Jennifer “Rita” Harris, former vice chair of the Orange County Democratic Party, raised more than $9,000 in March to begin her campaign for the new House District 44 in southern Orange County.
Harris, who filed on the last day of February, faces a Democratic Primary Election contest with state Rep. Daisy Morales. Morales moved to HD 44 and filed there last month after Democratic Orange County School Board Member Johanna López filed to run in Morales’ other option, House District 43.
Morales, not known as a big campaign fundraiser, raised no money last month. In 15 months on the trail this cycle, she has managed to raise just under $6,000, not including the $5,000 of her own money she donated to her campaign. That’s according to the most recent filings posted this week by the Division of Elections.
The Primary Election battle underway for a likely Democratic seat in HD 44 may split local Democratic leaders, between a longtime party associate and an incumbent lawmaker who has attracted establishment Democratic Primary challenges wherever she turns.
Harris said she began her HD 44 campaign with support from Democratic state Sen. Victor Torres, who represents the area.
Last week, Morales rolled out an endorsement from Democratic U.S. Rep. Darren Soto, who also represents the area.
The new HD 44 was carved from a western portion of Morales’ old House District 48 and the eastern portion of Democratic state Rep. Geraldine Thompson’s old House District 44. That created a district that consolidates the south-central Orange communities of Williamsburg, Meadow Woods, Hunters Creek, Southchase and Taft with the Dr. Phillips area to the west and part of Lake Nona to the east.
The new boundaries also contain several huge economic engines, notably Universal Orlando, International Drive, SeaWorld, and Orlando International Airport, as well as much of Orlando’s manufacturing and warehousing industry corridor. Together, they make HD 44 valuable in economic power, and therefore in political power.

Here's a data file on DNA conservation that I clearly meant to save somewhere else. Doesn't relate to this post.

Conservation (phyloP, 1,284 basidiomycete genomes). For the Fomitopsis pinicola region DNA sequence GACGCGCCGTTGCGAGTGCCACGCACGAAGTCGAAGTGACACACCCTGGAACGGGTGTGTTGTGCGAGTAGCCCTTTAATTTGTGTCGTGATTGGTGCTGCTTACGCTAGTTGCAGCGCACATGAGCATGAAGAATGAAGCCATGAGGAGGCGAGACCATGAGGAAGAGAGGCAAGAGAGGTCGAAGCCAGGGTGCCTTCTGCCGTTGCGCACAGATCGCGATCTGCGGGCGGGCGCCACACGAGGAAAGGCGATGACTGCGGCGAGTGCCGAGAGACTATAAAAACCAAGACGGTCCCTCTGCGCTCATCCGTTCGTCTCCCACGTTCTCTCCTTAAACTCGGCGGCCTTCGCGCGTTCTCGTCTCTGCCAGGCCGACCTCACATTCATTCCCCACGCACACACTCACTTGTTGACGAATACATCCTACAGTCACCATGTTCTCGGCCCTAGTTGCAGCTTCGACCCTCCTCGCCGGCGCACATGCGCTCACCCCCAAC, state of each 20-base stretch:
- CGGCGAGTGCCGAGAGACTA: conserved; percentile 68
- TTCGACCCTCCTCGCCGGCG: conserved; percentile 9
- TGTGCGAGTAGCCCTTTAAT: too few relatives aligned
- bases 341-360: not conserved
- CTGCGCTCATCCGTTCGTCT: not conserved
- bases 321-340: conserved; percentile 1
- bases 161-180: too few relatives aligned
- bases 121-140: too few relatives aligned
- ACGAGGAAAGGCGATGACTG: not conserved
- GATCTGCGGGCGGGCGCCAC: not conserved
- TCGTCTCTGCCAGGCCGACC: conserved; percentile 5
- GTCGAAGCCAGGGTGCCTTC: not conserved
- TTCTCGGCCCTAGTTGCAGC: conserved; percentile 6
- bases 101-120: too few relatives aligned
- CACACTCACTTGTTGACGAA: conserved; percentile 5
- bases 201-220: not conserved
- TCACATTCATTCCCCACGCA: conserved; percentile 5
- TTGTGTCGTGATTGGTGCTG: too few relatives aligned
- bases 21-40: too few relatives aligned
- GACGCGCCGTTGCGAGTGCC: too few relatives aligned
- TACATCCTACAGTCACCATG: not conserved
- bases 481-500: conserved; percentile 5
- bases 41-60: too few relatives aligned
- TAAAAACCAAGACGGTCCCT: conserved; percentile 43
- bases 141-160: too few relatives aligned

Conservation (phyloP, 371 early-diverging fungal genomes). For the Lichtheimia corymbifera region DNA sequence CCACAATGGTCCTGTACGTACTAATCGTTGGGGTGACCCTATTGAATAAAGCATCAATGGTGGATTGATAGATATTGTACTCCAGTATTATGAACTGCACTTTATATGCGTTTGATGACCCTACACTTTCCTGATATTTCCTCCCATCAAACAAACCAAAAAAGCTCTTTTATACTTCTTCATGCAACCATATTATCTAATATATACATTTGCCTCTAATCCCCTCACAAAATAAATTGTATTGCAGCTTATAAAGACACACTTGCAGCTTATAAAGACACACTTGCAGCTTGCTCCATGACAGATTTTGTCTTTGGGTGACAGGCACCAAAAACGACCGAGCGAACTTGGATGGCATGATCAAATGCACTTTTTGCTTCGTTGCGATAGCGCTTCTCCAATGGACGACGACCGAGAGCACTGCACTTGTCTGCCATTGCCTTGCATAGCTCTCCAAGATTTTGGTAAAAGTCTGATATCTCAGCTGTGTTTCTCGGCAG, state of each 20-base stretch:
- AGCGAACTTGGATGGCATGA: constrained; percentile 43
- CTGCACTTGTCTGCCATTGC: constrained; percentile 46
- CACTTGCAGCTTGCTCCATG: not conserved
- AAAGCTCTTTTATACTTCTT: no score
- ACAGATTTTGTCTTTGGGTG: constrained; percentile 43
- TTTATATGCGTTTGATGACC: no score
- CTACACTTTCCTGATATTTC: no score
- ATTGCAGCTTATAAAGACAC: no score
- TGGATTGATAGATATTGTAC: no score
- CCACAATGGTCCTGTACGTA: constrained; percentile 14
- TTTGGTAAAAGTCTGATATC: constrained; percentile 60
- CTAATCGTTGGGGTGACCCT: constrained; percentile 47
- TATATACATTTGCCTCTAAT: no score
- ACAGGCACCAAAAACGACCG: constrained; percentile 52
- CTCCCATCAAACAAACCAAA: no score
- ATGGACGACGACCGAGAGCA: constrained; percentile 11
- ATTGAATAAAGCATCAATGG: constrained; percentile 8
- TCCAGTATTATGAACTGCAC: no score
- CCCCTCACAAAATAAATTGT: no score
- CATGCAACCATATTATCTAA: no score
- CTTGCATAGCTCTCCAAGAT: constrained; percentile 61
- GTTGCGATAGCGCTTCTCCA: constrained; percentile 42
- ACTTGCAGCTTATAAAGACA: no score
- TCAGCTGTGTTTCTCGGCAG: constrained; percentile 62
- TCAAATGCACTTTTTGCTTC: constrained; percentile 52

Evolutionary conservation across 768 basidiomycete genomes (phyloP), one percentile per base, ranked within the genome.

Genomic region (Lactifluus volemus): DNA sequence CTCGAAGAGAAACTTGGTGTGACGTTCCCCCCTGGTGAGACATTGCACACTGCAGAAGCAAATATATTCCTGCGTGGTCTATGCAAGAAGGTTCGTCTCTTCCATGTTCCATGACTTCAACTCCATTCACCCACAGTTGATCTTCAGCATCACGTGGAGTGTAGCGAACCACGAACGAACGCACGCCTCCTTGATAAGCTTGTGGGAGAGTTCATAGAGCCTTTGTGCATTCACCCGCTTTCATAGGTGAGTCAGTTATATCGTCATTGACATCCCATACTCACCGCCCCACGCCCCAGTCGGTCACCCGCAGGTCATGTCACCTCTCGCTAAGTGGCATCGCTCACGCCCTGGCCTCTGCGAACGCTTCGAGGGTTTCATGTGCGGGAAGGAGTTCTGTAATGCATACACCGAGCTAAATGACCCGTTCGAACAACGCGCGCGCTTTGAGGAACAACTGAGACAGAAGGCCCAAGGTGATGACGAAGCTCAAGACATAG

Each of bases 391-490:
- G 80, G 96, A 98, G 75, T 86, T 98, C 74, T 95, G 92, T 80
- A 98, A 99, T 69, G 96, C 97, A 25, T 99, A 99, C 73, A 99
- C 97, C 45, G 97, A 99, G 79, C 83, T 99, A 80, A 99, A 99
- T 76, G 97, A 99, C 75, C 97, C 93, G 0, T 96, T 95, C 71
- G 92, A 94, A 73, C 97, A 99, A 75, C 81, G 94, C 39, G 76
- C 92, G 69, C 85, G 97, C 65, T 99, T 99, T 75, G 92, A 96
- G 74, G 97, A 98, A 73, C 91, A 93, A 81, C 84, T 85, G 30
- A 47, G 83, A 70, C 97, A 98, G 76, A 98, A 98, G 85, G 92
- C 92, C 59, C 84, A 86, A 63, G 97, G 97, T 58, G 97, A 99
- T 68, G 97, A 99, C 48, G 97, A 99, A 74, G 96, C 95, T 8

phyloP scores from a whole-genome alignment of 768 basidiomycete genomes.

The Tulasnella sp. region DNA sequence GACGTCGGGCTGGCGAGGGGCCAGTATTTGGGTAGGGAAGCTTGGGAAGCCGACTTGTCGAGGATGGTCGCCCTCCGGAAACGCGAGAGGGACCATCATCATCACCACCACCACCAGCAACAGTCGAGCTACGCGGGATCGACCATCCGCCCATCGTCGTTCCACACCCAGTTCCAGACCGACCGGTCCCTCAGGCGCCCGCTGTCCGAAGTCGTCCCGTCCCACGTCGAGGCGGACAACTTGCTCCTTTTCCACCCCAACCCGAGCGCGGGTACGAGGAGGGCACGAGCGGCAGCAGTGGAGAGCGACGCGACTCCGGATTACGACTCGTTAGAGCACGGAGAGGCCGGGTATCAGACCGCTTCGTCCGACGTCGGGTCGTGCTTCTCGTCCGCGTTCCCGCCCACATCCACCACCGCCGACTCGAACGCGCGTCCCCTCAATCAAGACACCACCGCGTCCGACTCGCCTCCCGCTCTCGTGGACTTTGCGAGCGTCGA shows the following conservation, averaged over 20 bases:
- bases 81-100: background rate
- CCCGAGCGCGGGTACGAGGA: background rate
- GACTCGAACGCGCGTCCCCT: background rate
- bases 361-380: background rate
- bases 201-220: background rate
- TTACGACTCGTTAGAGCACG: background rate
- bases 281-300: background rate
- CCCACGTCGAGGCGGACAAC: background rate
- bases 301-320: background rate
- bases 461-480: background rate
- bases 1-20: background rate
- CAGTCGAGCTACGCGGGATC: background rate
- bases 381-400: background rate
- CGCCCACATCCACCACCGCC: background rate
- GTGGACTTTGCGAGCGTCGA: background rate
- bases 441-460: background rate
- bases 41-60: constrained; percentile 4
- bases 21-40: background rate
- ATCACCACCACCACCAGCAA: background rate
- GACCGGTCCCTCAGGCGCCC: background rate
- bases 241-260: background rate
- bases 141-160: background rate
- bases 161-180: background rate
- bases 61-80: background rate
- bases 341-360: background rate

The district appears to have a strong Democratic lean, based on results of the past two General Elections. No Republicans have filed yet to run there.
The region also has a large Puerto Rican population, making Torres and Soto key figures, as both are active, high-profile leaders in the Central Florida Puerto Rican community.
So is Morales, a point emphasized by Soto’s endorsement.
“In her first year, Rep. Morales demonstrated that she’s able to work across the aisle, passing 58 bills with bipartisan support which were signed into law by the Governor,” Soto said in his endorsement statement issued by Morales’ campaign. “I also applaud Rep. Morales for filing a House Resolution recognizing April 2nd as Puerto Rican Heritage Day in Florida, honoring accomplishments by people of Puerto Rican descent.”
“She will be a strong advocate in Tallahassee for Lake Nona, Meadow Woods, Hunters Creek, Williamsburg and Dr. Phillips communities; and especially for the Orange County tourism industry,” Soto’s endorsement continued. “I look forward to working with Rep. Morales on federal resources needed for House District 44, and addressing issues important to the Puerto Rican community in Florida and Puerto Rico.”
A resident of the area for about 20 years, now living in Southchase, Harris served as vice chair of the Orange County Democratic Party until resigning that post in February to run for HD 44. Prior to that, she had been active in party politics for several years, starting out as a volunteer on former President Barack Obama’s campaigns, and for Planned Parenthood. She was co-founder and longtime president of the Democratic Women’s Club of South Orange County.
Harris said she is not intimidated by taking on an incumbent Democrat, particularly someone with strength in the district’s Puerto Rican community.
“The way I look at it, she’s taking on me,” Harris said, noting that Morales made her decision after both Harris and López had committed.
Harris’ initial campaign contributions totaled $9,260. That included $2,000 from family members, plus another 68 contributions, almost all of them from local individuals. Her campaign also started with $1,250 in in-kind services.
She said she wants to provide “bold and authentic” representation for the south Orange communities. Harris said the areas have felt “disconnected” as portions of districts that were centered elsewhere. She said her commitment includes the people who work at the airport, SeaWorld and Universal Orlando.
“I’m really passionate about this area. I’ve lived here for 20 years and I really love this community,” she said.